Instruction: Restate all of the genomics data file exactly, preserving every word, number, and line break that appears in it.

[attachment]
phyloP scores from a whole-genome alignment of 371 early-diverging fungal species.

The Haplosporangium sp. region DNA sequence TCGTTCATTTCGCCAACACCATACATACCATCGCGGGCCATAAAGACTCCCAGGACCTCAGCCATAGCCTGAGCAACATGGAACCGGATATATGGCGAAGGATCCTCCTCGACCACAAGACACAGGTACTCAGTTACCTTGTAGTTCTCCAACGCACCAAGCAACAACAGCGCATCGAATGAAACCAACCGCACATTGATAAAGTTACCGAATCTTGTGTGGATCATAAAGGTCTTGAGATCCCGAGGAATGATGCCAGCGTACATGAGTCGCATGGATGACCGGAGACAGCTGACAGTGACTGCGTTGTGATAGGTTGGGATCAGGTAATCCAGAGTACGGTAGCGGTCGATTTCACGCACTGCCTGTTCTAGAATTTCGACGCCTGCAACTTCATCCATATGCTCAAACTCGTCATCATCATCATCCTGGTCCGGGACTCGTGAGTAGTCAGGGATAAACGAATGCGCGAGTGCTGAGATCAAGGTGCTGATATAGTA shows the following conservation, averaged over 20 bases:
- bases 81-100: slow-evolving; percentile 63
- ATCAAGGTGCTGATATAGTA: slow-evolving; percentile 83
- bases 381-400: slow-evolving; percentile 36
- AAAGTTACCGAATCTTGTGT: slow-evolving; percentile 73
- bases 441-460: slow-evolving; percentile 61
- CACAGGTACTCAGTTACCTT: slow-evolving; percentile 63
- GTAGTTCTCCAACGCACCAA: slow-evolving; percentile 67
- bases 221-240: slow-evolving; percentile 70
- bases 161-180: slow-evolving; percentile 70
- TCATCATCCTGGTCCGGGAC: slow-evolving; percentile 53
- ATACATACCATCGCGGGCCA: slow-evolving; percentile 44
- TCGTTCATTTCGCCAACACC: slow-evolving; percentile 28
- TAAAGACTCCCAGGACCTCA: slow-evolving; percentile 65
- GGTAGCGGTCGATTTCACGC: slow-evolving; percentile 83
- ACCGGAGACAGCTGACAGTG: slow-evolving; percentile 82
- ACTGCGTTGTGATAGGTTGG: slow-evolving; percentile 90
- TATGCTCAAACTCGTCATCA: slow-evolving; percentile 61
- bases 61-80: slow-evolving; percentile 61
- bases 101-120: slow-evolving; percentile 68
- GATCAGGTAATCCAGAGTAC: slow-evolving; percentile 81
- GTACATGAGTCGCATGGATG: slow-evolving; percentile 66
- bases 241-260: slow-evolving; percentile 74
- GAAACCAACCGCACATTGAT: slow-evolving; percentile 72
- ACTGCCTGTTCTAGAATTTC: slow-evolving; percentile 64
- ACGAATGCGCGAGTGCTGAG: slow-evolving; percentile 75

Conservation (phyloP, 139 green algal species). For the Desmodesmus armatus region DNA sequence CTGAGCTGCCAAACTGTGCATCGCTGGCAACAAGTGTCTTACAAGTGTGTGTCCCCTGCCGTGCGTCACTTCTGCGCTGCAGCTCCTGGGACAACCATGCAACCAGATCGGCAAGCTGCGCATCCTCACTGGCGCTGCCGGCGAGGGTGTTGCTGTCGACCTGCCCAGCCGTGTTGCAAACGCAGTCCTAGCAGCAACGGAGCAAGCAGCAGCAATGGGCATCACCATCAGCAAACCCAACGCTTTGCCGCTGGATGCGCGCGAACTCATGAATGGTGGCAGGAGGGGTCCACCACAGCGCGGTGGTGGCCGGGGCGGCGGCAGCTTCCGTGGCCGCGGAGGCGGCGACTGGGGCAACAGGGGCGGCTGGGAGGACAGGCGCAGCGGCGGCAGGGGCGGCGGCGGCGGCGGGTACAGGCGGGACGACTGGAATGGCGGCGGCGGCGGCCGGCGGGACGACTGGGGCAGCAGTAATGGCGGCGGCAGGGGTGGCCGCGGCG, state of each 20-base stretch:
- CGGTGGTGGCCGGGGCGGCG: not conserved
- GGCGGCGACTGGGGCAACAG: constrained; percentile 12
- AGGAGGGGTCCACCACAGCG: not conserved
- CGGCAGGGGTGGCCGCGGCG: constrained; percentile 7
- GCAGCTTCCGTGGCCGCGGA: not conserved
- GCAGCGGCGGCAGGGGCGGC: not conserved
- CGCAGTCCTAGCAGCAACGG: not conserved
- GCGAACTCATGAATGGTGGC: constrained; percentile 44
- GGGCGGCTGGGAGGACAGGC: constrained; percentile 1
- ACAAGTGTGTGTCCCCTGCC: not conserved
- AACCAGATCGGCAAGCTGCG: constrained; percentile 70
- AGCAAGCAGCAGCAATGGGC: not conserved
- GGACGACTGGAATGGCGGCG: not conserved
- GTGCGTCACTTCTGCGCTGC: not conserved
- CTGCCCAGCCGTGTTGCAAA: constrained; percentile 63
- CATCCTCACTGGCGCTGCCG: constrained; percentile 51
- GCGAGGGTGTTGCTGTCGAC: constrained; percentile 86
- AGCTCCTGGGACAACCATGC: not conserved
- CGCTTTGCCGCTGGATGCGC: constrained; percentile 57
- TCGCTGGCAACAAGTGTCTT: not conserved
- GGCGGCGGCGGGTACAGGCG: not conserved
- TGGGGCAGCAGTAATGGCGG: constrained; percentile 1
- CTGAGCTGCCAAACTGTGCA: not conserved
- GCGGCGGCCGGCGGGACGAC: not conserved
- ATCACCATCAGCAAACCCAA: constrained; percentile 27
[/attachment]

phyloP scores from a whole-genome alignment of 371 early-diverging fungal species.

The Haplosporangium sp. region DNA sequence TCGTTCATTTCGCCAACACCATACATACCATCGCGGGCCATAAAGACTCCCAGGACCTCAGCCATAGCCTGAGCAACATGGAACCGGATATATGGCGAAGGATCCTCCTCGACCACAAGACACAGGTACTCAGTTACCTTGTAGTTCTCCAACGCACCAAGCAACAACAGCGCATCGAATGAAACCAACCGCACATTGATAAAGTTACCGAATCTTGTGTGGATCATAAAGGTCTTGAGATCCCGAGGAATGATGCCAGCGTACATGAGTCGCATGGATGACCGGAGACAGCTGACAGTGACTGCGTTGTGATAGGTTGGGATCAGGTAATCCAGAGTACGGTAGCGGTCGATTTCACGCACTGCCTGTTCTAGAATTTCGACGCCTGCAACTTCATCCATATGCTCAAACTCGTCATCATCATCATCCTGGTCCGGGACTCGTGAGTAGTCAGGGATAAACGAATGCGCGAGTGCTGAGATCAAGGTGCTGATATAGTA shows the following conservation, averaged over 20 bases:
- bases 81-100: slow-evolving; percentile 63
- ATCAAGGTGCTGATATAGTA: slow-evolving; percentile 83
- bases 381-400: slow-evolving; percentile 36
- AAAGTTACCGAATCTTGTGT: slow-evolving; percentile 73
- bases 441-460: slow-evolving; percentile 61
- CACAGGTACTCAGTTACCTT: slow-evolving; percentile 63
- GTAGTTCTCCAACGCACCAA: slow-evolving; percentile 67
- bases 221-240: slow-evolving; percentile 70
- bases 161-180: slow-evolving; percentile 70
- TCATCATCCTGGTCCGGGAC: slow-evolving; percentile 53
- ATACATACCATCGCGGGCCA: slow-evolving; percentile 44
- TCGTTCATTTCGCCAACACC: slow-evolving; percentile 28
- TAAAGACTCCCAGGACCTCA: slow-evolving; percentile 65
- GGTAGCGGTCGATTTCACGC: slow-evolving; percentile 83
- ACCGGAGACAGCTGACAGTG: slow-evolving; percentile 82
- ACTGCGTTGTGATAGGTTGG: slow-evolving; percentile 90
- TATGCTCAAACTCGTCATCA: slow-evolving; percentile 61
- bases 61-80: slow-evolving; percentile 61
- bases 101-120: slow-evolving; percentile 68
- GATCAGGTAATCCAGAGTAC: slow-evolving; percentile 81
- GTACATGAGTCGCATGGATG: slow-evolving; percentile 66
- bases 241-260: slow-evolving; percentile 74
- GAAACCAACCGCACATTGAT: slow-evolving; percentile 72
- ACTGCCTGTTCTAGAATTTC: slow-evolving; percentile 64
- ACGAATGCGCGAGTGCTGAG: slow-evolving; percentile 75

Conservation (phyloP, 139 green algal species). For the Desmodesmus armatus region DNA sequence CTGAGCTGCCAAACTGTGCATCGCTGGCAACAAGTGTCTTACAAGTGTGTGTCCCCTGCCGTGCGTCACTTCTGCGCTGCAGCTCCTGGGACAACCATGCAACCAGATCGGCAAGCTGCGCATCCTCACTGGCGCTGCCGGCGAGGGTGTTGCTGTCGACCTGCCCAGCCGTGTTGCAAACGCAGTCCTAGCAGCAACGGAGCAAGCAGCAGCAATGGGCATCACCATCAGCAAACCCAACGCTTTGCCGCTGGATGCGCGCGAACTCATGAATGGTGGCAGGAGGGGTCCACCACAGCGCGGTGGTGGCCGGGGCGGCGGCAGCTTCCGTGGCCGCGGAGGCGGCGACTGGGGCAACAGGGGCGGCTGGGAGGACAGGCGCAGCGGCGGCAGGGGCGGCGGCGGCGGCGGGTACAGGCGGGACGACTGGAATGGCGGCGGCGGCGGCCGGCGGGACGACTGGGGCAGCAGTAATGGCGGCGGCAGGGGTGGCCGCGGCG, state of each 20-base stretch:
- CGGTGGTGGCCGGGGCGGCG: not conserved
- GGCGGCGACTGGGGCAACAG: constrained; percentile 12
- AGGAGGGGTCCACCACAGCG: not conserved
- CGGCAGGGGTGGCCGCGGCG: constrained; percentile 7
- GCAGCTTCCGTGGCCGCGGA: not conserved
- GCAGCGGCGGCAGGGGCGGC: not conserved
- CGCAGTCCTAGCAGCAACGG: not conserved
- GCGAACTCATGAATGGTGGC: constrained; percentile 44
- GGGCGGCTGGGAGGACAGGC: constrained; percentile 1
- ACAAGTGTGTGTCCCCTGCC: not conserved
- AACCAGATCGGCAAGCTGCG: constrained; percentile 70
- AGCAAGCAGCAGCAATGGGC: not conserved
- GGACGACTGGAATGGCGGCG: not conserved
- GTGCGTCACTTCTGCGCTGC: not conserved
- CTGCCCAGCCGTGTTGCAAA: constrained; percentile 63
- CATCCTCACTGGCGCTGCCG: constrained; percentile 51
- GCGAGGGTGTTGCTGTCGAC: constrained; percentile 86
- AGCTCCTGGGACAACCATGC: not conserved
- CGCTTTGCCGCTGGATGCGC: constrained; percentile 57
- TCGCTGGCAACAAGTGTCTT: not conserved
- GGCGGCGGCGGGTACAGGCG: not conserved
- TGGGGCAGCAGTAATGGCGG: constrained; percentile 1
- CTGAGCTGCCAAACTGTGCA: not conserved
- GCGGCGGCCGGCGGGACGAC: not conserved
- ATCACCATCAGCAAACCCAA: constrained; percentile 27